Hospitals admit to separating Jewish and Arab women at maternity wards

The separation is said to be according to the desires of both Jewish and Arab women, hospitals say, pointing out this isn’t the only time Jews and Arabs will not meet.

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April 25, 2019 06:41
1 minute read.
Palestinian midwife Sara Abu Taqea (L), 23, who works in the maternity ward at Gaza's Al-Ahli hospit

Palestinian midwife Sara Abu Taqea (L), 23, who works in the maternity ward at Gaza's Al-Ahli hospital, speaks with her colleague at the hospital in Gaza City, February 10, 2019. . (photo credit: REUTERS/SAMAR ABO ELOUF)

 
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Hadassah Medical Center, Mount Scopus, HaEmek Medical Center and Soroka Medical Center admitted to separating Jewish and Arab women in maternity wards, the Hebrew daily Haaretz reported on Thursday.

The statement came from the Clalit health fund, which represents HaEmek and Soroka in an ongoing discrimination lawsuit against these facilities for discrimination. Hadassah issued a similar statement.

The separation is said to be in accordance with the wishes of the women, who prefer to be with those of the same background and culture, the official response claims.

“The purpose of staying in a maternity ward is not to create a forced ‘melting pot’ experience,” Clalit health fund wrote in a letter to the court, adding that often ultra-Orthodox women ask to be placed with like-minded women due to concerns regarding kosher food.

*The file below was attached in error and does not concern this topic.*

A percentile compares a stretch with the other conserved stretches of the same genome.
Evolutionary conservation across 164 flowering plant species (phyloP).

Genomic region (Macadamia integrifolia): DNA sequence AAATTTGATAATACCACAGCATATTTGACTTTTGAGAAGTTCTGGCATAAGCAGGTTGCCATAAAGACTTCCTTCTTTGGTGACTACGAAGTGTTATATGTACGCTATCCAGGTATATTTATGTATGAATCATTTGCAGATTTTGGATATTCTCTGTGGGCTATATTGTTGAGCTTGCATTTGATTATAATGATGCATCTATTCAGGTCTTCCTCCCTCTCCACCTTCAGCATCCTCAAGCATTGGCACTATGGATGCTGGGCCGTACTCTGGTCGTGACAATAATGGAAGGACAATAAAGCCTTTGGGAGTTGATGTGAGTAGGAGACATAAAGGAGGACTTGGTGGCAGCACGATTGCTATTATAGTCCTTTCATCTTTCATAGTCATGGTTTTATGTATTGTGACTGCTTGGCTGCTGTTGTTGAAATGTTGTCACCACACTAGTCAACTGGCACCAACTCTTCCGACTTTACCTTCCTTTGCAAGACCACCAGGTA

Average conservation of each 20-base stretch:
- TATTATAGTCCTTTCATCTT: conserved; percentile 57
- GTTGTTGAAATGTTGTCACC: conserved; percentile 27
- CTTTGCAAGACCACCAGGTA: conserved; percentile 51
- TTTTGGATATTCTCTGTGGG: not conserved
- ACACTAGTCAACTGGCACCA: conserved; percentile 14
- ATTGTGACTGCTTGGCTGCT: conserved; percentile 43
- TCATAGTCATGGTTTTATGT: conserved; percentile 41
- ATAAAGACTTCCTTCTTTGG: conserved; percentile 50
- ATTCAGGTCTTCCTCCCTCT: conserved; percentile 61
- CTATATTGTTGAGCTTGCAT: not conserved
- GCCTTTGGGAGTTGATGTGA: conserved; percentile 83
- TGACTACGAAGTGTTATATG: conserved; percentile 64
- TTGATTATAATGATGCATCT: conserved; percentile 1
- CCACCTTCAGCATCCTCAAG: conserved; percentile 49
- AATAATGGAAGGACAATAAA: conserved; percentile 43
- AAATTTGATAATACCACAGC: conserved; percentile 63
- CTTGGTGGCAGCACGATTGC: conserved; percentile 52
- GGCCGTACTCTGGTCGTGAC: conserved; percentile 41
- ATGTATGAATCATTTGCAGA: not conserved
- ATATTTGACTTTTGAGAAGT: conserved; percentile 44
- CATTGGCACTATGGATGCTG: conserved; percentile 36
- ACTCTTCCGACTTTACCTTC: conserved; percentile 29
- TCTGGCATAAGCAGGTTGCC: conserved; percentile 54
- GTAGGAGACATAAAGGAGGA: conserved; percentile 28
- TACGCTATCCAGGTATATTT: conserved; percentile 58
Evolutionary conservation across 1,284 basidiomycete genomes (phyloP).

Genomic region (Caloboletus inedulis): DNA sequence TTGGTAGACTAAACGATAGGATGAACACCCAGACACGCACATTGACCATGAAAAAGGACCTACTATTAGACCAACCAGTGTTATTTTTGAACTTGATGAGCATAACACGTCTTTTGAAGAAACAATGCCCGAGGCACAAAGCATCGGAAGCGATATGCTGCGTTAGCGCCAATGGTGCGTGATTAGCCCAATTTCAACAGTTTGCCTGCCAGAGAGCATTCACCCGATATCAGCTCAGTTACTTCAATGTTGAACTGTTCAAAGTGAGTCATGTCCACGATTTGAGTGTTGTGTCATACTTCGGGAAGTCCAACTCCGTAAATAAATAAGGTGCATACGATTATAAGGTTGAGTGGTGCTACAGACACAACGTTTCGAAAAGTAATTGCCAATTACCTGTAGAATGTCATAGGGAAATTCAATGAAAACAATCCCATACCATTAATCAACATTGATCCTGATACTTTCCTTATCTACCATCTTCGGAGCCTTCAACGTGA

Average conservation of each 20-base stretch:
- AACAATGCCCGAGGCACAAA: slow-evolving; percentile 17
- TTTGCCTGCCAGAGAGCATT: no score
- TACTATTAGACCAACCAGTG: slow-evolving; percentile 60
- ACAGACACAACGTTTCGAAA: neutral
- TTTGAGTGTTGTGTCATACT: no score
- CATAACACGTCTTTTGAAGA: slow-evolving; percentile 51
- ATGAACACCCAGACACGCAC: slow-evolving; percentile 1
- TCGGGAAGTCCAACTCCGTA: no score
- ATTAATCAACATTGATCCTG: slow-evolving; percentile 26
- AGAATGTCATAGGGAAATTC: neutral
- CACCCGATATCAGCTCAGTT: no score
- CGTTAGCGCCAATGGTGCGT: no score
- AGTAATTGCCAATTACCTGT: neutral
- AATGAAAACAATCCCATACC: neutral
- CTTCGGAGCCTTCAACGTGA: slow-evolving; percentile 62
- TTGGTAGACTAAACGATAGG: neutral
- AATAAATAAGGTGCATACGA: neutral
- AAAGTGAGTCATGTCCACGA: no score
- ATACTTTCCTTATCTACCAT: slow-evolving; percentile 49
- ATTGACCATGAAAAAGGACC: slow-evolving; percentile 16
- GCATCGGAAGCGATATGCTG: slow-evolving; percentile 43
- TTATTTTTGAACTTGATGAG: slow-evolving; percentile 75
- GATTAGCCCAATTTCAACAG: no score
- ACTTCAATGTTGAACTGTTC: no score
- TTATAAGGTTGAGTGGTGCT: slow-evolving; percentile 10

The response denies that there is a set policy to separate Jews from Arabs.

Hadassah Medical Center claimed the lawsuit is “ridiculous” pointing out that the four women who filed the lawsuit chose to return to the same hospitals where they allegedly felt discrimination despite having other options, and that Hadassah employs Arabs in every position and serves more than 4,000 Palestinians per year.


Pointing out that Arab and Jewish Israelis rarely mix socially, Clalit lawyers asked: Do Arab families feel "humiliated" because they live in Arab towns or cities?

Jews and Arabs in Israel don’t attend the same schools, go to the same youth movements and usually do not intermarry, they said. The lawsuit wishes to override the expressed wishes of patients to be among their own.      

 
  


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